Visibly absent is anything set during World War II. Why is that? The war canvassed the globe touching different environments and people. It is already equipped with conflict and equipment for adventurers to use on their quests. It is so large that DMs can write their own story lines without changing history…and if they changed the history who cares?
Are companies put off by the known outcome? Are they concerned that gamers would have to deal with Hitler’s genocidal programs? Or, are they worried that customers will dislike recreating historical engagements?
Yes, we all know how the war ended. We know the general facts of the war. We know the broad strokes. While Hitler is a rightly despised individual he can be used as a teaching tool. We can use the roleplaying game to put gamers in the shoes of those touched by the concentration camps, the forced breeding, and the paranoid secret police. If knowledge is power, then we can use the game to educate people and thus give them the power they need.
If companies are concerned about recreating history, then perhaps they need to have a glance at the innumerable reenactments and organizations that bring the history buffs together to replay past battles. Those individuals know who won, who lost, and how it happened but they gather year after year to recreate the events. Clearly, there is demand for this.
To all the game publishers I say that I don’t know why you are not releasing WW2 roleplaying games. But, I do know that you are missing out on a fiscally lucrative and interesting market for a game. You have me befuddled.
I have noticed a trend in my gaming habits over the many years. As a system starts to release more rules supplements I slowly begin to lose interest in that system or at the very least begin to feel overwhelmed at the number of options. With the D&D genre as an example and a touch of Pathfinder thrown in my gaming pattern highlights this trend.
The Sea Grows Deeper
I stuck with 1st Edition D&D right up until the 2nd Edition of Advanced D&D came out. I played that during high school and early college and then the options increased with the release of numerous “splat” books. Some of them were actually pretty fun and did offer interesting options, but as time went on the sheer number of options became overwhelming. Coupled with other life events I took a break from RPG gaming.
I came back with the release of D&D 3.5, yes, I skipped D&D 3.0. D&D 3.5 was great fun. It scratched all the right itches. I really liked the flexibility and felt like I had the tools at my disposal with the class system, skill system, skill resolution and feats. The core books provided everything I needed. I even bought into some of the Complete series of books as well, though that did signal the start of option creep to me as well. Eventually as more option books and rule supplements were released I began to lose interest with D&D 3.5 as well.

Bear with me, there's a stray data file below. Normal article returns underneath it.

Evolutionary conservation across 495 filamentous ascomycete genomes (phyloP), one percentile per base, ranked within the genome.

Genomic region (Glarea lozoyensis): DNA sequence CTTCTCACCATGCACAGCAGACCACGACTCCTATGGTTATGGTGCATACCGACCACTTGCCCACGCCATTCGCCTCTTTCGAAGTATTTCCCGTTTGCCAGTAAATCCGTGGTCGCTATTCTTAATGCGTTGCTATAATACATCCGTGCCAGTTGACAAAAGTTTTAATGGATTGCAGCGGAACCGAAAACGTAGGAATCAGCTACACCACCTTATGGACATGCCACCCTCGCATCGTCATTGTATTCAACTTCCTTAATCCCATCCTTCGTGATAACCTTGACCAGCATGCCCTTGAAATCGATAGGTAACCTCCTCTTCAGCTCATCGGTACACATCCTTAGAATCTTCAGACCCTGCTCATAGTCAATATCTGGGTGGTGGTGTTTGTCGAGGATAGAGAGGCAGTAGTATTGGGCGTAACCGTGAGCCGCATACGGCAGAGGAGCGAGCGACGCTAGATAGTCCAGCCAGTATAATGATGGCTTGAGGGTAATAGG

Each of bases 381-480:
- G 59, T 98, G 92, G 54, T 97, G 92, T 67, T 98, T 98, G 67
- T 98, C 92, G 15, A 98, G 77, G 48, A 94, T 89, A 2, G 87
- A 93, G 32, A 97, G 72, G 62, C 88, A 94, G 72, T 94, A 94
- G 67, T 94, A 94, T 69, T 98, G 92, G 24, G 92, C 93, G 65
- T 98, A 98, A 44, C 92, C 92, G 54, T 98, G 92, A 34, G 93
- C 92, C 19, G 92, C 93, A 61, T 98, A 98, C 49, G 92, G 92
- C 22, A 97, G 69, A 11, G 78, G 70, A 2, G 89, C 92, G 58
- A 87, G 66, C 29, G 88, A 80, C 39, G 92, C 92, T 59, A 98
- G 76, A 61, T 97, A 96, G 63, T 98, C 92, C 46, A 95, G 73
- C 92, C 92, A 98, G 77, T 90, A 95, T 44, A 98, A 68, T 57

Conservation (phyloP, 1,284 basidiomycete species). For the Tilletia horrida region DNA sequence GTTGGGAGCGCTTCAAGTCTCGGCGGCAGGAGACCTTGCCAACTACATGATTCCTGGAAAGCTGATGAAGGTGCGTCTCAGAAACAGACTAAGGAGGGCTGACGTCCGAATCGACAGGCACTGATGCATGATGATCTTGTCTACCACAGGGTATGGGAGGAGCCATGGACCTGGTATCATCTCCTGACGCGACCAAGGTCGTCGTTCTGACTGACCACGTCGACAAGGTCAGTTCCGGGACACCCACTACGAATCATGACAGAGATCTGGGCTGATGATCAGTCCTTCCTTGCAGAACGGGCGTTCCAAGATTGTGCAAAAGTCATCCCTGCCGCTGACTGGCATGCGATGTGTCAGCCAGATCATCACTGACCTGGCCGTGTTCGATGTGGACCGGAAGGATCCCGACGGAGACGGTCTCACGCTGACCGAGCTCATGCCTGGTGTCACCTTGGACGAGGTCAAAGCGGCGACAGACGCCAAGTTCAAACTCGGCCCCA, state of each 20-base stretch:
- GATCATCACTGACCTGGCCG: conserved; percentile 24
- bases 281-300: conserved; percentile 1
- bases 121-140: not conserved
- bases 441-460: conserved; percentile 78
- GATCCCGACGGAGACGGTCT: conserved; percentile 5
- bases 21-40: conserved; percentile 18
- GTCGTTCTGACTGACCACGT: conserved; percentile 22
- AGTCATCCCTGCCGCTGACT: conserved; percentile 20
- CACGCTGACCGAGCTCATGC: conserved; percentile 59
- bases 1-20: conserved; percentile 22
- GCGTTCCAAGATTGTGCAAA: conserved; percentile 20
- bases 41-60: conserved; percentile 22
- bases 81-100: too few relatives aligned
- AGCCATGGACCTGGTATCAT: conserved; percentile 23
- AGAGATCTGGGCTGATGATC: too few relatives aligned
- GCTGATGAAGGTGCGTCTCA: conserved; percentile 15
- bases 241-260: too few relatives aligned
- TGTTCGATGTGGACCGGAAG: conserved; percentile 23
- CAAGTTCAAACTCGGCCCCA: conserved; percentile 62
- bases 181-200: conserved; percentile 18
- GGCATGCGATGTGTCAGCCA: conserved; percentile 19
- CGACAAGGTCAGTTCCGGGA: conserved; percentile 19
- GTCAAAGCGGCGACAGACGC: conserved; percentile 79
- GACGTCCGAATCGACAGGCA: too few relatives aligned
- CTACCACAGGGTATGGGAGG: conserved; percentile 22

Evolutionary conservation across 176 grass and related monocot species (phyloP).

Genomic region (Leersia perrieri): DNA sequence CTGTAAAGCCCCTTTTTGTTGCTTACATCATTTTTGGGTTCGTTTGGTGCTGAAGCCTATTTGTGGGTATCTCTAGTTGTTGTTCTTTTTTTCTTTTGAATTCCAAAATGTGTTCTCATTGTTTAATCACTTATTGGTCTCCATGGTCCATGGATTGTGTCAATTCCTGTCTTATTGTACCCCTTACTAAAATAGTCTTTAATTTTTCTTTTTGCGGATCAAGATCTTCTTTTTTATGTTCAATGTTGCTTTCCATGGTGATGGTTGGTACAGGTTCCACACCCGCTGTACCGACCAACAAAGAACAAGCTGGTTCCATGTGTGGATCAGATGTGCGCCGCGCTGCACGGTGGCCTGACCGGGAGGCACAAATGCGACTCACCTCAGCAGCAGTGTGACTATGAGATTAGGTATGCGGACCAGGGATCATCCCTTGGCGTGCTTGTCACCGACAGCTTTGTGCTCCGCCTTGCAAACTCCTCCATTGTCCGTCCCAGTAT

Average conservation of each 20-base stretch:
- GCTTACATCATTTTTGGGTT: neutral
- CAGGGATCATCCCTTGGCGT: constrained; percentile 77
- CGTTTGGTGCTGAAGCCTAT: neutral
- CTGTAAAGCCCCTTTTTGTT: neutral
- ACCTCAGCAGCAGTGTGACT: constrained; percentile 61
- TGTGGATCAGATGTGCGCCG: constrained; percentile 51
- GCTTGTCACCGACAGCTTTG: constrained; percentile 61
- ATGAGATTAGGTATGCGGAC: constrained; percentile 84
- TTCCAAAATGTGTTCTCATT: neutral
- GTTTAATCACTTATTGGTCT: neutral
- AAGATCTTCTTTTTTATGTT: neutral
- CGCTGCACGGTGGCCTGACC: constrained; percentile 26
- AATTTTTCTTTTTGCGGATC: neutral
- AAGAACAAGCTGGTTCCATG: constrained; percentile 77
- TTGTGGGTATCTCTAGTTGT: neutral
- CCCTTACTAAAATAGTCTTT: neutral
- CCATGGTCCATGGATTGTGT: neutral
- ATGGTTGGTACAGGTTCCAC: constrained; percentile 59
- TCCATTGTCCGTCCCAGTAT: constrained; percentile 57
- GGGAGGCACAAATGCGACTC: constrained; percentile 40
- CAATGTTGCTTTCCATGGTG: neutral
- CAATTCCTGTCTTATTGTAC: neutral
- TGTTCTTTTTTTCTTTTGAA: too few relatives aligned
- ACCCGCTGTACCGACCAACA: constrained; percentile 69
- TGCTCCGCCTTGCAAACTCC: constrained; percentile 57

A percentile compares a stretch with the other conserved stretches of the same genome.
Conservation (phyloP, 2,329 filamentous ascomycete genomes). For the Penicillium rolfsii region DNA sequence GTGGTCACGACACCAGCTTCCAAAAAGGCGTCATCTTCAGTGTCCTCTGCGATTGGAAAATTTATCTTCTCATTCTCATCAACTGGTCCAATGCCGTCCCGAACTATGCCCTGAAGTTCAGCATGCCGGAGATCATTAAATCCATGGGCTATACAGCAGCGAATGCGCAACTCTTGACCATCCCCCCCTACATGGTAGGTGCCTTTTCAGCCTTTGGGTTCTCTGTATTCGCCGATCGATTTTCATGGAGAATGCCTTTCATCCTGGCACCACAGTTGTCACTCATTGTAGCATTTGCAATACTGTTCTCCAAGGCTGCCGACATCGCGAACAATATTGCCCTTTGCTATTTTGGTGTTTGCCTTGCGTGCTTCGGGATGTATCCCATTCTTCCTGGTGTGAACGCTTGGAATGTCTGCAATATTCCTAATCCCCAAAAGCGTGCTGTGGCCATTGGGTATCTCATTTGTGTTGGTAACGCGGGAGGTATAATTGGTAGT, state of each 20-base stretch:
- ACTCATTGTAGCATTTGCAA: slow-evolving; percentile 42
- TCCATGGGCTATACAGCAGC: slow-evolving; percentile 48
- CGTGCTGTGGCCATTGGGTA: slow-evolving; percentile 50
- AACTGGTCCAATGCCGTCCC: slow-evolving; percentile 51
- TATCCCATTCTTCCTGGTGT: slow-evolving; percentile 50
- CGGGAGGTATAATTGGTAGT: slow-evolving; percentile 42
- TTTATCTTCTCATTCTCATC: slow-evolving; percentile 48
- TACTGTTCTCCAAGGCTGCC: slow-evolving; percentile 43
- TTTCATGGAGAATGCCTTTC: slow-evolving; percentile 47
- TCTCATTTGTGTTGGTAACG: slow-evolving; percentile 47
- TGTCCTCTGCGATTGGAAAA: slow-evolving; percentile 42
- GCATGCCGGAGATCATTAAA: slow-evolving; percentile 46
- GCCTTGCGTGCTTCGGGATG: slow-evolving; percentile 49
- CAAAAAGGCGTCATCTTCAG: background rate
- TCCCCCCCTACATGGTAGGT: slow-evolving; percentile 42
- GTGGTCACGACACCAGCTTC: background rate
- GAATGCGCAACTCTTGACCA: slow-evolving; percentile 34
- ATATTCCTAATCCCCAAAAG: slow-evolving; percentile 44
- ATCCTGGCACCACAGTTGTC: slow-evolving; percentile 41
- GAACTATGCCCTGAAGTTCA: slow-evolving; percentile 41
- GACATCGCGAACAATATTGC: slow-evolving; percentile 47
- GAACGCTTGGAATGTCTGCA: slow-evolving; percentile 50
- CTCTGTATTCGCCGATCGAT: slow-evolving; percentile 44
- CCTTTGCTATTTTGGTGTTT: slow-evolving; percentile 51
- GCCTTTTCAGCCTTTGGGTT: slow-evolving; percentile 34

I took a much shorter break from RPGs during the awkward 3.5 to 4e phase, made even easier as the 4e rule set just did not attract me to that release. When I sought to come back to the RPG table it was with Pathfinder. At the time there was only the core rulebook and Bestiary in the Pathfinder rule system. It was great – I was back to a core set of rules, there weren’t hundreds upon hundreds of options to choose from. It felt safe and the game felt less about the rules and options and more about playing the game. I really enjoyed my early days of Pathfinder gaming.
Next the Advanced Player’s Guide was released. I also enjoyed this book, it added just the right amount of options and choices in my opinion. A very solid product offering and I easily put it in with my core release assumption of the Pathfinder System.
Now it seems Paizo has started with the unrelenting release of rule supplements with the Ultimate series of books and the even more recently announced book with 30 new prestige classes due in the upcoming year. So once again I find myself trying to stay afloat in a sea of feats, classes, options, archetypes, spells and more. And once again I find myself intrigued by other systems as my life raft to regroup and refocus.
I think there are two seats at the table to look at the amount of options, that of the player and that of the GM. Let’s take a closer look from these two seats through the Pathfinder lense.